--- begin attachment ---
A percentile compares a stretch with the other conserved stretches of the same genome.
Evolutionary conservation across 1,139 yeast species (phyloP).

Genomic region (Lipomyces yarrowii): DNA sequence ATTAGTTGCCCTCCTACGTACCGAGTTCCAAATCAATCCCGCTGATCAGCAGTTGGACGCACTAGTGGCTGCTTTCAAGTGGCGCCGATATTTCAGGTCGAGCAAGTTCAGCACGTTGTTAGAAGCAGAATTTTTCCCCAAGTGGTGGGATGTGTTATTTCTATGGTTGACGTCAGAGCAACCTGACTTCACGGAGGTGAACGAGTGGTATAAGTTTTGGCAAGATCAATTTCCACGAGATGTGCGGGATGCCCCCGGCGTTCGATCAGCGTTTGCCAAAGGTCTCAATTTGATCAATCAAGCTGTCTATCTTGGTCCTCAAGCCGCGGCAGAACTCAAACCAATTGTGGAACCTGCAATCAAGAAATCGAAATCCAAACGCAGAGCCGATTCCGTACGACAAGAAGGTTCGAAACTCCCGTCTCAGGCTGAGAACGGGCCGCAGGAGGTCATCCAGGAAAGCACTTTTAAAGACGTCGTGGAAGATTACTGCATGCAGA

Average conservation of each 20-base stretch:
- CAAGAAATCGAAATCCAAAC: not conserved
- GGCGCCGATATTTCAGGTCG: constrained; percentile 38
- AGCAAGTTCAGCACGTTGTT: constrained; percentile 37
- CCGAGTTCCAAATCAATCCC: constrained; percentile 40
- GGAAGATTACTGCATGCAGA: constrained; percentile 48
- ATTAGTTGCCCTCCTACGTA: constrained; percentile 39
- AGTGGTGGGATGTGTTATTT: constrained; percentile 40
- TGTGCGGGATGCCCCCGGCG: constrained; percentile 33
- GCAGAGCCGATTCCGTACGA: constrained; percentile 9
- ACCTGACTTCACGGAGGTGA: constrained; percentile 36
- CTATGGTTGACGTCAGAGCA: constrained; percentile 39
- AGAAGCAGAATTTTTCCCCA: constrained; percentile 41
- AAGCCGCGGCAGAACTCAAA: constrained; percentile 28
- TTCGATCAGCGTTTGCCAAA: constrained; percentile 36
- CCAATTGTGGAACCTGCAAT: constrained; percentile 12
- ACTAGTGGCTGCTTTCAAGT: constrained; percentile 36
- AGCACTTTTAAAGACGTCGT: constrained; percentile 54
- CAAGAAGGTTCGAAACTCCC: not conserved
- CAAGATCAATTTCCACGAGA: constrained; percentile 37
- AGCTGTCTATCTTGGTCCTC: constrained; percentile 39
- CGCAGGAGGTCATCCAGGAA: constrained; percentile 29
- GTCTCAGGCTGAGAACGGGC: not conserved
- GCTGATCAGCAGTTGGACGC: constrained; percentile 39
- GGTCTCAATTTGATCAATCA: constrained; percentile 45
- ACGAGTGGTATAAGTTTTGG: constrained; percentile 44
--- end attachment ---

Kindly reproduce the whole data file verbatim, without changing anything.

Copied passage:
A percentile compares a stretch with the other conserved stretches of the same genome.
Evolutionary conservation across 1,139 yeast species (phyloP).

Genomic region (Lipomyces yarrowii): DNA sequence ATTAGTTGCCCTCCTACGTACCGAGTTCCAAATCAATCCCGCTGATCAGCAGTTGGACGCACTAGTGGCTGCTTTCAAGTGGCGCCGATATTTCAGGTCGAGCAAGTTCAGCACGTTGTTAGAAGCAGAATTTTTCCCCAAGTGGTGGGATGTGTTATTTCTATGGTTGACGTCAGAGCAACCTGACTTCACGGAGGTGAACGAGTGGTATAAGTTTTGGCAAGATCAATTTCCACGAGATGTGCGGGATGCCCCCGGCGTTCGATCAGCGTTTGCCAAAGGTCTCAATTTGATCAATCAAGCTGTCTATCTTGGTCCTCAAGCCGCGGCAGAACTCAAACCAATTGTGGAACCTGCAATCAAGAAATCGAAATCCAAACGCAGAGCCGATTCCGTACGACAAGAAGGTTCGAAACTCCCGTCTCAGGCTGAGAACGGGCCGCAGGAGGTCATCCAGGAAAGCACTTTTAAAGACGTCGTGGAAGATTACTGCATGCAGA

Average conservation of each 20-base stretch:
- CAAGAAATCGAAATCCAAAC: not conserved
- GGCGCCGATATTTCAGGTCG: constrained; percentile 38
- AGCAAGTTCAGCACGTTGTT: constrained; percentile 37
- CCGAGTTCCAAATCAATCCC: constrained; percentile 40
- GGAAGATTACTGCATGCAGA: constrained; percentile 48
- ATTAGTTGCCCTCCTACGTA: constrained; percentile 39
- AGTGGTGGGATGTGTTATTT: constrained; percentile 40
- TGTGCGGGATGCCCCCGGCG: constrained; percentile 33
- GCAGAGCCGATTCCGTACGA: constrained; percentile 9
- ACCTGACTTCACGGAGGTGA: constrained; percentile 36
- CTATGGTTGACGTCAGAGCA: constrained; percentile 39
- AGAAGCAGAATTTTTCCCCA: constrained; percentile 41
- AAGCCGCGGCAGAACTCAAA: constrained; percentile 28
- TTCGATCAGCGTTTGCCAAA: constrained; percentile 36
- CCAATTGTGGAACCTGCAAT: constrained; percentile 12
- ACTAGTGGCTGCTTTCAAGT: constrained; percentile 36
- AGCACTTTTAAAGACGTCGT: constrained; percentile 54
- CAAGAAGGTTCGAAACTCCC: not conserved
- CAAGATCAATTTCCACGAGA: constrained; percentile 37
- AGCTGTCTATCTTGGTCCTC: constrained; percentile 39
- CGCAGGAGGTCATCCAGGAA: constrained; percentile 29
- GTCTCAGGCTGAGAACGGGC: not conserved
- GCTGATCAGCAGTTGGACGC: constrained; percentile 39
- GGTCTCAATTTGATCAATCA: constrained; percentile 45
- ACGAGTGGTATAAGTTTTGG: constrained; percentile 44